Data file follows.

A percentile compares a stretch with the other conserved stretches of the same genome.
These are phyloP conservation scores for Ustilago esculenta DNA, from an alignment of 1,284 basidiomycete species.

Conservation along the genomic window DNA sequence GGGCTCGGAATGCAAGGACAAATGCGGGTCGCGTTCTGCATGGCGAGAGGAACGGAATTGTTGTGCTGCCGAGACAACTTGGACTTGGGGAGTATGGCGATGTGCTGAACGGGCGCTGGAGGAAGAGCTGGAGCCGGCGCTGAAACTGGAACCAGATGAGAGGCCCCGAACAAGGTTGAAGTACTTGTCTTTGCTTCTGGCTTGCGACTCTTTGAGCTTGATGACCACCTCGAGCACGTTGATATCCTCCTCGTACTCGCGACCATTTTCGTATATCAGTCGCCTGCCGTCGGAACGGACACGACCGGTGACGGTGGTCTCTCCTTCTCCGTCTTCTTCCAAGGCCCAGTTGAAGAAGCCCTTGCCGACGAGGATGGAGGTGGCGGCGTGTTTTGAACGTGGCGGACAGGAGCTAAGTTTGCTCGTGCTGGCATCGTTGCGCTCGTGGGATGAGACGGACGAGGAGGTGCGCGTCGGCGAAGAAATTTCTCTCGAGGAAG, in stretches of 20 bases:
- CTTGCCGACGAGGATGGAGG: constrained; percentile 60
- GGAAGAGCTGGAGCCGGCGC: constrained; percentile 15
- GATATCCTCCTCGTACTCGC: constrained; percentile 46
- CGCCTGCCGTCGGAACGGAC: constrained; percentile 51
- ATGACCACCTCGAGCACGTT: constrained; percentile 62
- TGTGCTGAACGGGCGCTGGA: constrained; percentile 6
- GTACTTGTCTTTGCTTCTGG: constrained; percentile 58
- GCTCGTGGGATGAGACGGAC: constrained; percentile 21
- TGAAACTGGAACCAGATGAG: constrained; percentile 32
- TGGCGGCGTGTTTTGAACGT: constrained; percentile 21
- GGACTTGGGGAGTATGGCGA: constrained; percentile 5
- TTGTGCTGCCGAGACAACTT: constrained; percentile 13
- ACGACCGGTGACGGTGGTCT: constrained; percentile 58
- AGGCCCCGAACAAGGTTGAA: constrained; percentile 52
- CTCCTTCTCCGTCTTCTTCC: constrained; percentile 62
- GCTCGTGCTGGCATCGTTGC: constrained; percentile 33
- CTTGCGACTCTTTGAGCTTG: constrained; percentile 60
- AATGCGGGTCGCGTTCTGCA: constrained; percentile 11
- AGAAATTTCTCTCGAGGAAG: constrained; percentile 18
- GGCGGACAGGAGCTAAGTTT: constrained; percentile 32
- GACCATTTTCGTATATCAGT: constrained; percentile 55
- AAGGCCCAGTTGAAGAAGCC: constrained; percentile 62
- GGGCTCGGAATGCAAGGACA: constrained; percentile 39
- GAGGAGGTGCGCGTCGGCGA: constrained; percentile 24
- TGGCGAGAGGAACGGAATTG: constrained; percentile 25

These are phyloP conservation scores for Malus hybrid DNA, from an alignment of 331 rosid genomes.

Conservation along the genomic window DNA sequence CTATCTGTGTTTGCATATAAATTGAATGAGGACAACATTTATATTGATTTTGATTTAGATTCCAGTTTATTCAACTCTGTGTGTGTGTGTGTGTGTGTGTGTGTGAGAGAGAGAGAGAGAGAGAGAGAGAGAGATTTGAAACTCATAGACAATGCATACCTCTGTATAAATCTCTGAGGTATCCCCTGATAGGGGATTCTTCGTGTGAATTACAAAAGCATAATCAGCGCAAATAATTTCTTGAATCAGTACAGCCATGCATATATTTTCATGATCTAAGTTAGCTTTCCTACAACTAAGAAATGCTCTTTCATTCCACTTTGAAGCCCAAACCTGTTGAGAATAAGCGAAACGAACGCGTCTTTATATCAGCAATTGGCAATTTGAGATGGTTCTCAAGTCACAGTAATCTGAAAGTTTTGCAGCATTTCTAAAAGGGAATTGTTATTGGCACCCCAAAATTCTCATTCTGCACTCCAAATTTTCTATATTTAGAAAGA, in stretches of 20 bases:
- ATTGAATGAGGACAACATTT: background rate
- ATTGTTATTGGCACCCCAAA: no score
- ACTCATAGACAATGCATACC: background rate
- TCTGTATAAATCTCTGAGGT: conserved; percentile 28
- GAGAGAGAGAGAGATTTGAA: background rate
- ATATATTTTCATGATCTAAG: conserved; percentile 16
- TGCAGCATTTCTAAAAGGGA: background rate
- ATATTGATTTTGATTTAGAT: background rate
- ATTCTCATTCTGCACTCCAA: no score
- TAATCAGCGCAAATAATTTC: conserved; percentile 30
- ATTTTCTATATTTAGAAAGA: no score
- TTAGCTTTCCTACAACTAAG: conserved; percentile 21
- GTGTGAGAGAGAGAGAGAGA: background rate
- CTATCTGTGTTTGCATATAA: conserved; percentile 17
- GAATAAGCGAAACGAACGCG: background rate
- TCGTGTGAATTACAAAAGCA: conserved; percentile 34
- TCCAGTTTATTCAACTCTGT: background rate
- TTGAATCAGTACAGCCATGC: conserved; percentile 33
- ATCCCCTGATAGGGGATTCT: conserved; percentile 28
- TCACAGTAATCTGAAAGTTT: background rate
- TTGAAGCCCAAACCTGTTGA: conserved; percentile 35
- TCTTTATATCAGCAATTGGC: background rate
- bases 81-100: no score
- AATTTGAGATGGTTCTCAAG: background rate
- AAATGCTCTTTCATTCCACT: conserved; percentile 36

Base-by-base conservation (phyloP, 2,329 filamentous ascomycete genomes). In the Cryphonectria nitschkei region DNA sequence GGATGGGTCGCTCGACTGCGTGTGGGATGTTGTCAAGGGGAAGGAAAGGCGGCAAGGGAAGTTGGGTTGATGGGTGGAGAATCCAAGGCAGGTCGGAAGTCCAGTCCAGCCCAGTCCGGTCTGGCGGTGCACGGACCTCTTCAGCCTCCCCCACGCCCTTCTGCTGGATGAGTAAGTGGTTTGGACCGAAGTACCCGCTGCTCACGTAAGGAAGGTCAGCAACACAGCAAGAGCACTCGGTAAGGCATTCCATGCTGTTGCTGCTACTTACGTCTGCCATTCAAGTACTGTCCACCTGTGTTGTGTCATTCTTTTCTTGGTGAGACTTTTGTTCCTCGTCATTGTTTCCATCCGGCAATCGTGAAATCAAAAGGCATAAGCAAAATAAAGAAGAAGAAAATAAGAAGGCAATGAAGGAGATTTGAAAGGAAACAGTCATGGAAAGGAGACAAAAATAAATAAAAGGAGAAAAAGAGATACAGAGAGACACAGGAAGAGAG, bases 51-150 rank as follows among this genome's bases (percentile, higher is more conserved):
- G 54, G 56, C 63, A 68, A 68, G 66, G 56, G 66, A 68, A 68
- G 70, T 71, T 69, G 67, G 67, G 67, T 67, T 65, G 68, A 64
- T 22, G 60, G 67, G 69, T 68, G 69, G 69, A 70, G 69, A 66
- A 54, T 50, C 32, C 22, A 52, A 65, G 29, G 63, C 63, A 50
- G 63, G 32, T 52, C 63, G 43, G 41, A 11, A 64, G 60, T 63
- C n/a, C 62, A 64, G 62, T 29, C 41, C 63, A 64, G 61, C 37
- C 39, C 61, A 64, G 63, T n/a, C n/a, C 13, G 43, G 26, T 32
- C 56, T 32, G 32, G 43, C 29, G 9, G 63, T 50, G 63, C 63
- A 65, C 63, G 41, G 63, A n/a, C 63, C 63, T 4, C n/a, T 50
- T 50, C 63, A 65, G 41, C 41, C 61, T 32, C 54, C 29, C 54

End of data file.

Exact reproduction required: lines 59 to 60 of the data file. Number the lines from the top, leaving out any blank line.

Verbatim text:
- T 22, G 60, G 67, G 69, T 68, G 69, G 69, A 70, G 69, A 66
- A 54, T 50, C 32, C 22, A 52, A 65, G 29, G 63, C 63, A 50